Am I a total scrooge for even raising this point? Is this what Christmas, or any sentimental time,  is about, scratching itches that are born of  bites and rashes that never existed in the first place?

Its one thing to not go along with it. Its another to wonder, how can a man actually penetrate that thinking and avert some of it? I dropped it in front of you, anyone picking it up? How can men teach efficiency? There are traps. If he refuses to cater to these things and he has a good wife, she will smile and do them for herself. This has unintended consequences. Other things get put back, left undone, and dominoes fall, the husband is somewhere in the sequence. Its a shell game of time management.

The more I encounter these things the more convinced I become of the need for strong men, unafraid. Not to avoid hanging some Christmas lights. No. But to not allow 60 years of married life to go by in a blur of kidnapped emotions.

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15 thoughts on “Self sequestration…”I just remember that one string of lights”

  1. I was semi-lucky in that I put my foot down year one. I insisted that we ‘build our own traditions’. I was helped in that my mother-in-law was so over the freakin’ top about ‘we *must* do this, and we *must* do that, and I just CANNOT REST unless…’ etc. A real shrew about it.
    Why does this help? You’ll see.
    I enjoy making my own traditions with my own family, but I must watch out for that, too. Just last week was a major test. For 3 years in a row I put up lights on Gaudete Sunday. This year I told her ‘I have a different job where I can set my hours. so I can do it Monday, that way I am not doing it on the sabbath’.
    She was visibly unhappy,
    ‘But you always put them up on Gaudete Sunday’
    ‘Because I had to. Now that I don’t I won’t’
    My oldest son (almost 17) called me Monday
    ‘Dad, I hate to bother you at work but Mom wants to know where the yard lights are’
    ‘Why?’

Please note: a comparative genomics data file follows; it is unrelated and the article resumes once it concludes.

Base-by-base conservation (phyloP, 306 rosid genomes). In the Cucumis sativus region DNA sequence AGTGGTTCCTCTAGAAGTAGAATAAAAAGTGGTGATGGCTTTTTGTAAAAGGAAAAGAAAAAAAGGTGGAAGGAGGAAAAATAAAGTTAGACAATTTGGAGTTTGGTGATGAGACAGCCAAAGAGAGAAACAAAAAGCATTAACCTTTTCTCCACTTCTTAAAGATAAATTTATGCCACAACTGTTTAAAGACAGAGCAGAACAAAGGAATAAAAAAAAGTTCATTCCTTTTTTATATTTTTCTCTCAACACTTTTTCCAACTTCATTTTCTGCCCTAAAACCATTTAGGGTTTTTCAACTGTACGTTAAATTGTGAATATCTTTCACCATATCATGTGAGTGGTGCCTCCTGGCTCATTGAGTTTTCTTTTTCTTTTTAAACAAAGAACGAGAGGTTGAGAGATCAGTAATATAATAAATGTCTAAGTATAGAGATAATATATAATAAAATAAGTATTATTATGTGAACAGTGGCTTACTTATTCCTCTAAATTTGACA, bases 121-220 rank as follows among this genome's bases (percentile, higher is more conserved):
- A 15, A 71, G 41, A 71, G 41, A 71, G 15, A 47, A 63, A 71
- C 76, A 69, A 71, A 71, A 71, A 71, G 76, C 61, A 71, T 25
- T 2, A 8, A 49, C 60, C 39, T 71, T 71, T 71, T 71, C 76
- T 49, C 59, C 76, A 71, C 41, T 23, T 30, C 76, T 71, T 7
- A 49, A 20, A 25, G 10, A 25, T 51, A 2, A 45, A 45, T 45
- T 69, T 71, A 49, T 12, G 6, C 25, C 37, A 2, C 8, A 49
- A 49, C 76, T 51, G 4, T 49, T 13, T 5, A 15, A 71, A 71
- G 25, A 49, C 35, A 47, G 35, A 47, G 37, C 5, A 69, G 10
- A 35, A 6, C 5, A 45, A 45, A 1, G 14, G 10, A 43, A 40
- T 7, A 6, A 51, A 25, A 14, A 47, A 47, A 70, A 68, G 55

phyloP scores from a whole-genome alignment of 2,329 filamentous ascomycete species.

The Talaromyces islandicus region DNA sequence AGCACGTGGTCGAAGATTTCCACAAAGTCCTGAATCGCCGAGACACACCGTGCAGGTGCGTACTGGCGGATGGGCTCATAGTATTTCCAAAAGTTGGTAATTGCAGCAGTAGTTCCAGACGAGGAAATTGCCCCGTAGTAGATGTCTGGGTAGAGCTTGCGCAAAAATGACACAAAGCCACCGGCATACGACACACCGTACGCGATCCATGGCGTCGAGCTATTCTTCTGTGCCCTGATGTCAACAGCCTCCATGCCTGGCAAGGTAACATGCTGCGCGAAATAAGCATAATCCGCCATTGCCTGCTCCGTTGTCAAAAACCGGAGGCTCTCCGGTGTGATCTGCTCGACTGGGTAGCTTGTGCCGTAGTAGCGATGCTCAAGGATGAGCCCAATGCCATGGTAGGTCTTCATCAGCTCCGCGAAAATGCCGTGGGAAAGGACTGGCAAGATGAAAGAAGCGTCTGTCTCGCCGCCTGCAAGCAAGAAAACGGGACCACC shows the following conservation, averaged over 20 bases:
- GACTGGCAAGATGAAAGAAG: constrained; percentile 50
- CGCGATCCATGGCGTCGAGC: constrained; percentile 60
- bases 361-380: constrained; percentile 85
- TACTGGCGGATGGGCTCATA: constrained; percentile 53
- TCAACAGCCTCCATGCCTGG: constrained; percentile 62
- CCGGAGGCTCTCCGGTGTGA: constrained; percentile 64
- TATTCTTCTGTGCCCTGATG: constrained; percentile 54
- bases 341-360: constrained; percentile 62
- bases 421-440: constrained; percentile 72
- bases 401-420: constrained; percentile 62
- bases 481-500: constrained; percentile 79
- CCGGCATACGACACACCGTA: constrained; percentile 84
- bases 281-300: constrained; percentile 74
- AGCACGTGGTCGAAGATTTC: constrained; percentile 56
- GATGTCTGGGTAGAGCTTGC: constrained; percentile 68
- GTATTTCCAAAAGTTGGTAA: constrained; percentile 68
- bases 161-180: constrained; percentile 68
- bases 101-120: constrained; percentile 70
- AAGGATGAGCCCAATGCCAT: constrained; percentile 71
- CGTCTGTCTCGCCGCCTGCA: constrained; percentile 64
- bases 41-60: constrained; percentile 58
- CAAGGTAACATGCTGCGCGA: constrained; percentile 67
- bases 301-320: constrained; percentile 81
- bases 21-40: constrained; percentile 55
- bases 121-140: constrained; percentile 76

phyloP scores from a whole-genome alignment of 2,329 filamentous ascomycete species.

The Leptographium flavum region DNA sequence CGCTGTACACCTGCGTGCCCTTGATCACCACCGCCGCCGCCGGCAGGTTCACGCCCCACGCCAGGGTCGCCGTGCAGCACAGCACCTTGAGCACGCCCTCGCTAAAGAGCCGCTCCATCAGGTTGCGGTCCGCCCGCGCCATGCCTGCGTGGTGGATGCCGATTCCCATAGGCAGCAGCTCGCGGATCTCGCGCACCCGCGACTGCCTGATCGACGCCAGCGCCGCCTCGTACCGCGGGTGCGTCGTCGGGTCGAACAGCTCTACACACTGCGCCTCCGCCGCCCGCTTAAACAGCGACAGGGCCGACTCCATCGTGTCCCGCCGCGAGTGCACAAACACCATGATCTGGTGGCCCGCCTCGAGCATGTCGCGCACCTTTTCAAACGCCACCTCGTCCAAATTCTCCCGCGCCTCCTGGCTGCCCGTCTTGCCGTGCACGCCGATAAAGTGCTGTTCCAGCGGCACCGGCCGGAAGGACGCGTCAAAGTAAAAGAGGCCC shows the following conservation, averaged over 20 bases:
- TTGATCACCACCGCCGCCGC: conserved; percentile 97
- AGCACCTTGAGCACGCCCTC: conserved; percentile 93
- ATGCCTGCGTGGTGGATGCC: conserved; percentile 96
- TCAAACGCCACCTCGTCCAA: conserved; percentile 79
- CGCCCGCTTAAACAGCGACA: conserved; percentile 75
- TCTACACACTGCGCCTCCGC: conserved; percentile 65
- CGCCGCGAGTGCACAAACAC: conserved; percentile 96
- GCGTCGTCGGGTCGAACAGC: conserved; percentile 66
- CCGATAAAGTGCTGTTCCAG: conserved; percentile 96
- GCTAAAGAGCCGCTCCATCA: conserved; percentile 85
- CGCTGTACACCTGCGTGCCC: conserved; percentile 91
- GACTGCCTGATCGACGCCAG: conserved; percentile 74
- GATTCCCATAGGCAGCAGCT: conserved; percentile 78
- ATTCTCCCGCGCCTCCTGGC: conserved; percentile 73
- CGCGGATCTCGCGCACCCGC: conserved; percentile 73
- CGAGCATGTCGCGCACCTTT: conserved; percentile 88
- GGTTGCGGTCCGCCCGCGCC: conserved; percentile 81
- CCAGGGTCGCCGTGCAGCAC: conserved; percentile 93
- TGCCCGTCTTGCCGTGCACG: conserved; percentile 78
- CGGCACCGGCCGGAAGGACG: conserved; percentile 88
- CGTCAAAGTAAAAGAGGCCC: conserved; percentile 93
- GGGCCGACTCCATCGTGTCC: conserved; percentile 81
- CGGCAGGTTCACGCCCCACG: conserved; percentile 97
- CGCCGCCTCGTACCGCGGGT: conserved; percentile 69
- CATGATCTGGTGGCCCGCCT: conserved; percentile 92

‘She wants to make sure they are all working so you can get replacements on the way home’
    ‘Good idea. But I forbid you or your mother to place lights until I get home’
    ‘OK’
    He checks and we need 2 new strands. I get them on the way home and pull into the driveway to see my wife hanging lights on the porch.
    My son meets me and says ‘I told her what you said’
    I just went up, took the lights from her, and started taking them down
    ‘What are you doing?’, she asked, ‘It took me 20 minutes to do that!’
    ‘Yeah, and it is done wrong. They are slack and you have a plug *inside* the rain gutter. I might as well just short these out myself. I know the boy told you what I said. Go inside and wait for me’
    I took finished taking them down,. went in, changed clothes, had some coffee, and refused to talk about the lights.
    Then my oldest and I went outside and had a nice talk about sports and gaming while we strung the new lights. Took maybe 15 minutes, even when I ran a cord to a 6′ evergreen in the yard and we put lights on it like a Christmas tree. The wife came out,
    ‘Ooooh! I like the tree!’
    ‘thanks.’
    ‘And the new lights look great on the porch’
    ‘thanks’
    ‘But where are the lights in the bushes?’
    ‘with the tree it looks better, gives us a less cluttered line, and isn’t too busy. Plus we lose 2-3 strands a year but only from the bushes.
    ‘But if there aren’t lights in the bushes it will bug me’
    I reply with ‘we *must* do that or you CANNOT REST?’
    Long pause, then she said,
    ‘Let me get used to it’
    next night as I enjoy a cigar and port with her on the porch. She says,
    ‘You were right. No lights in the bushes is better’

  2. My family of origin had almost no holiday traditions. We did put up a tree and had a family dinner. The yearly tree ended rather abruptly when I turned 13 (I was the youngest). We started putting a little mini one up on the coffee table that year. That was also the year that the gifts became cash; $200 to be exact so that we could go buy whatever it was we actually wanted. Not a whole lot there to be nostalgic about.

    My husband’s family on the other hand, had lots of Christmas traditions, and those are what we do. It is a yearly struggle here, the way he enjoys Christmas and all the *stuff* that goes with it. Contrast that with the fact that I have to really get into doing it before I can start to enjoy it a little bit.

    The more I encounter these things the more convinced I become of the need for strong men, unafraid. Not to avoid hanging some Christmas lights. No. But to not allow 60 years of married life to go by in a blur of kidnapped emotions.

    And yes, though I’m sure it seems that I often miss the point completely, I know this wasn’t about Christmas lights per se. I agree that strong men, unafraid are desperately needed in families. Even if I had a long list of family traditions that I clung to, we still would have ended up mostly adopting his. ‘Cause he’s the man like that.